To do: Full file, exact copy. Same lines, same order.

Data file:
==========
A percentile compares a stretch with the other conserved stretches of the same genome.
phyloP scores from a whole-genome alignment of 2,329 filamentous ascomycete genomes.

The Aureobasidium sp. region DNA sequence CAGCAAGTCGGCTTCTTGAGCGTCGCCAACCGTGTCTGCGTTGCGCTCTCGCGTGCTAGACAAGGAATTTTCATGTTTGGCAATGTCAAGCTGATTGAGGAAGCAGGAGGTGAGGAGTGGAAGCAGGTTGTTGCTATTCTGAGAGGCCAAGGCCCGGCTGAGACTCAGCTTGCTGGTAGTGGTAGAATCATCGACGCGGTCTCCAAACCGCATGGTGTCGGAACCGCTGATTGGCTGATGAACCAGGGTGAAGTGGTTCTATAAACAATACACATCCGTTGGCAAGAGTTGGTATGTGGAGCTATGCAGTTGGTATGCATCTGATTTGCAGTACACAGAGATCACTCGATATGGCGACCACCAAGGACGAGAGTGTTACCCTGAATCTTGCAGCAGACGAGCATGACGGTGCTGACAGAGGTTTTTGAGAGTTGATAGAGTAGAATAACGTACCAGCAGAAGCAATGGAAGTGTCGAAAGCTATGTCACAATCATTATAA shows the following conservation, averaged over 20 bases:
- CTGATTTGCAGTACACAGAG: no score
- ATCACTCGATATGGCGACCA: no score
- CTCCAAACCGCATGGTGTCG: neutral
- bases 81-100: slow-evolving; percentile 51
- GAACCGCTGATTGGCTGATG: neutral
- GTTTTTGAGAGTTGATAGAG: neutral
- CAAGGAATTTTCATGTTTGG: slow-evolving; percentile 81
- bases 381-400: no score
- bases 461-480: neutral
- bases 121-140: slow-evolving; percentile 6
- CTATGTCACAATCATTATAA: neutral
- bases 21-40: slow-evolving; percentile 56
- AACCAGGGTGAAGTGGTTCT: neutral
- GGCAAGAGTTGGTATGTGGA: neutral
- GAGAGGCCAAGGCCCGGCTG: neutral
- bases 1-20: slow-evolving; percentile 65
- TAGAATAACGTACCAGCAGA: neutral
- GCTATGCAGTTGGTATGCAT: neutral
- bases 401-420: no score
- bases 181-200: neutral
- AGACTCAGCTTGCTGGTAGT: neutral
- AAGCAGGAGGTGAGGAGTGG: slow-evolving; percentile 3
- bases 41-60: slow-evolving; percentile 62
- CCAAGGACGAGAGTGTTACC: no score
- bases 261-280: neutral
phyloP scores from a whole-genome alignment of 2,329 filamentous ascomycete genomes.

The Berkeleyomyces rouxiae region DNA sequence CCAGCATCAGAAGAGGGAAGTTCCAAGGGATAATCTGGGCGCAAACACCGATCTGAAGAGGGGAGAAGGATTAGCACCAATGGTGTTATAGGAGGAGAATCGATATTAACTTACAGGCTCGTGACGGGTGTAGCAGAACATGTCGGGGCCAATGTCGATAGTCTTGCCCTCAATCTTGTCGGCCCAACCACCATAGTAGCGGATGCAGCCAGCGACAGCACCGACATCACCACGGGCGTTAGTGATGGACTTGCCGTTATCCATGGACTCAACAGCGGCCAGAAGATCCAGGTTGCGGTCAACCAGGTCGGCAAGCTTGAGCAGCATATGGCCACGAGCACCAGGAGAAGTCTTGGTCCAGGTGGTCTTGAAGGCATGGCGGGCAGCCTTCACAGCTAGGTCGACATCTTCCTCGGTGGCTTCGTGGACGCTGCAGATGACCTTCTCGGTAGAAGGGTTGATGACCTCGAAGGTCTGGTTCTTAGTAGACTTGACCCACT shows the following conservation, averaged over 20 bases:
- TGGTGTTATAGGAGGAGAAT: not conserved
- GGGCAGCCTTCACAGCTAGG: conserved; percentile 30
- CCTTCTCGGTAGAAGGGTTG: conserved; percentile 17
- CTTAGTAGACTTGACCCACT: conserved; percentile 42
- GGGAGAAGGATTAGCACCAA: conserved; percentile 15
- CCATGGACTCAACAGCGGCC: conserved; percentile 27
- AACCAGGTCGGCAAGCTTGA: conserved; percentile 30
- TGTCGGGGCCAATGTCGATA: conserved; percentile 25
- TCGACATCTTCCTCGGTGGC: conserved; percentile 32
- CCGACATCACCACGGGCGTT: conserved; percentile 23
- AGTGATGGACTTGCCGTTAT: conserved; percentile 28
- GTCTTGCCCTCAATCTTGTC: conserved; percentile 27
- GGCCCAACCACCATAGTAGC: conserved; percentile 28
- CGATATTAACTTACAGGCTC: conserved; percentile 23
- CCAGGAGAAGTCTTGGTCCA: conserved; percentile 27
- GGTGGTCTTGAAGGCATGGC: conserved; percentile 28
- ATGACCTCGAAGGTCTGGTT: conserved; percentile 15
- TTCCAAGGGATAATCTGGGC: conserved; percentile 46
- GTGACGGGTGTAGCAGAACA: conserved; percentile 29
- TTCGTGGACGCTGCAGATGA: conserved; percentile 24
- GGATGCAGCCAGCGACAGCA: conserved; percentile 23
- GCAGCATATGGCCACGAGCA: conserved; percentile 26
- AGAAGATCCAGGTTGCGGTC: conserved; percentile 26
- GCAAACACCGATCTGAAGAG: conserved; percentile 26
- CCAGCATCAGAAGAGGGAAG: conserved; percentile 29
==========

A percentile compares a stretch with the other conserved stretches of the same genome.
phyloP scores from a whole-genome alignment of 2,329 filamentous ascomycete genomes.

The Aureobasidium sp. region DNA sequence CAGCAAGTCGGCTTCTTGAGCGTCGCCAACCGTGTCTGCGTTGCGCTCTCGCGTGCTAGACAAGGAATTTTCATGTTTGGCAATGTCAAGCTGATTGAGGAAGCAGGAGGTGAGGAGTGGAAGCAGGTTGTTGCTATTCTGAGAGGCCAAGGCCCGGCTGAGACTCAGCTTGCTGGTAGTGGTAGAATCATCGACGCGGTCTCCAAACCGCATGGTGTCGGAACCGCTGATTGGCTGATGAACCAGGGTGAAGTGGTTCTATAAACAATACACATCCGTTGGCAAGAGTTGGTATGTGGAGCTATGCAGTTGGTATGCATCTGATTTGCAGTACACAGAGATCACTCGATATGGCGACCACCAAGGACGAGAGTGTTACCCTGAATCTTGCAGCAGACGAGCATGACGGTGCTGACAGAGGTTTTTGAGAGTTGATAGAGTAGAATAACGTACCAGCAGAAGCAATGGAAGTGTCGAAAGCTATGTCACAATCATTATAA shows the following conservation, averaged over 20 bases:
- CTGATTTGCAGTACACAGAG: no score
- ATCACTCGATATGGCGACCA: no score
- CTCCAAACCGCATGGTGTCG: neutral
- bases 81-100: slow-evolving; percentile 51
- GAACCGCTGATTGGCTGATG: neutral
- GTTTTTGAGAGTTGATAGAG: neutral
- CAAGGAATTTTCATGTTTGG: slow-evolving; percentile 81
- bases 381-400: no score
- bases 461-480: neutral
- bases 121-140: slow-evolving; percentile 6
- CTATGTCACAATCATTATAA: neutral
- bases 21-40: slow-evolving; percentile 56
- AACCAGGGTGAAGTGGTTCT: neutral
- GGCAAGAGTTGGTATGTGGA: neutral
- GAGAGGCCAAGGCCCGGCTG: neutral
- bases 1-20: slow-evolving; percentile 65
- TAGAATAACGTACCAGCAGA: neutral
- GCTATGCAGTTGGTATGCAT: neutral
- bases 401-420: no score
- bases 181-200: neutral
- AGACTCAGCTTGCTGGTAGT: neutral
- AAGCAGGAGGTGAGGAGTGG: slow-evolving; percentile 3
- bases 41-60: slow-evolving; percentile 62
- CCAAGGACGAGAGTGTTACC: no score
- bases 261-280: neutral
phyloP scores from a whole-genome alignment of 2,329 filamentous ascomycete genomes.

The Berkeleyomyces rouxiae region DNA sequence CCAGCATCAGAAGAGGGAAGTTCCAAGGGATAATCTGGGCGCAAACACCGATCTGAAGAGGGGAGAAGGATTAGCACCAATGGTGTTATAGGAGGAGAATCGATATTAACTTACAGGCTCGTGACGGGTGTAGCAGAACATGTCGGGGCCAATGTCGATAGTCTTGCCCTCAATCTTGTCGGCCCAACCACCATAGTAGCGGATGCAGCCAGCGACAGCACCGACATCACCACGGGCGTTAGTGATGGACTTGCCGTTATCCATGGACTCAACAGCGGCCAGAAGATCCAGGTTGCGGTCAACCAGGTCGGCAAGCTTGAGCAGCATATGGCCACGAGCACCAGGAGAAGTCTTGGTCCAGGTGGTCTTGAAGGCATGGCGGGCAGCCTTCACAGCTAGGTCGACATCTTCCTCGGTGGCTTCGTGGACGCTGCAGATGACCTTCTCGGTAGAAGGGTTGATGACCTCGAAGGTCTGGTTCTTAGTAGACTTGACCCACT shows the following conservation, averaged over 20 bases:
- TGGTGTTATAGGAGGAGAAT: not conserved
- GGGCAGCCTTCACAGCTAGG: conserved; percentile 30
- CCTTCTCGGTAGAAGGGTTG: conserved; percentile 17
- CTTAGTAGACTTGACCCACT: conserved; percentile 42
- GGGAGAAGGATTAGCACCAA: conserved; percentile 15
- CCATGGACTCAACAGCGGCC: conserved; percentile 27
- AACCAGGTCGGCAAGCTTGA: conserved; percentile 30
- TGTCGGGGCCAATGTCGATA: conserved; percentile 25
- TCGACATCTTCCTCGGTGGC: conserved; percentile 32
- CCGACATCACCACGGGCGTT: conserved; percentile 23
- AGTGATGGACTTGCCGTTAT: conserved; percentile 28
- GTCTTGCCCTCAATCTTGTC: conserved; percentile 27
- GGCCCAACCACCATAGTAGC: conserved; percentile 28
- CGATATTAACTTACAGGCTC: conserved; percentile 23
- CCAGGAGAAGTCTTGGTCCA: conserved; percentile 27
- GGTGGTCTTGAAGGCATGGC: conserved; percentile 28
- ATGACCTCGAAGGTCTGGTT: conserved; percentile 15
- TTCCAAGGGATAATCTGGGC: conserved; percentile 46
- GTGACGGGTGTAGCAGAACA: conserved; percentile 29
- TTCGTGGACGCTGCAGATGA: conserved; percentile 24
- GGATGCAGCCAGCGACAGCA: conserved; percentile 23
- GCAGCATATGGCCACGAGCA: conserved; percentile 26
- AGAAGATCCAGGTTGCGGTC: conserved; percentile 26
- GCAAACACCGATCTGAAGAG: conserved; percentile 26
- CCAGCATCAGAAGAGGGAAG: conserved; percentile 29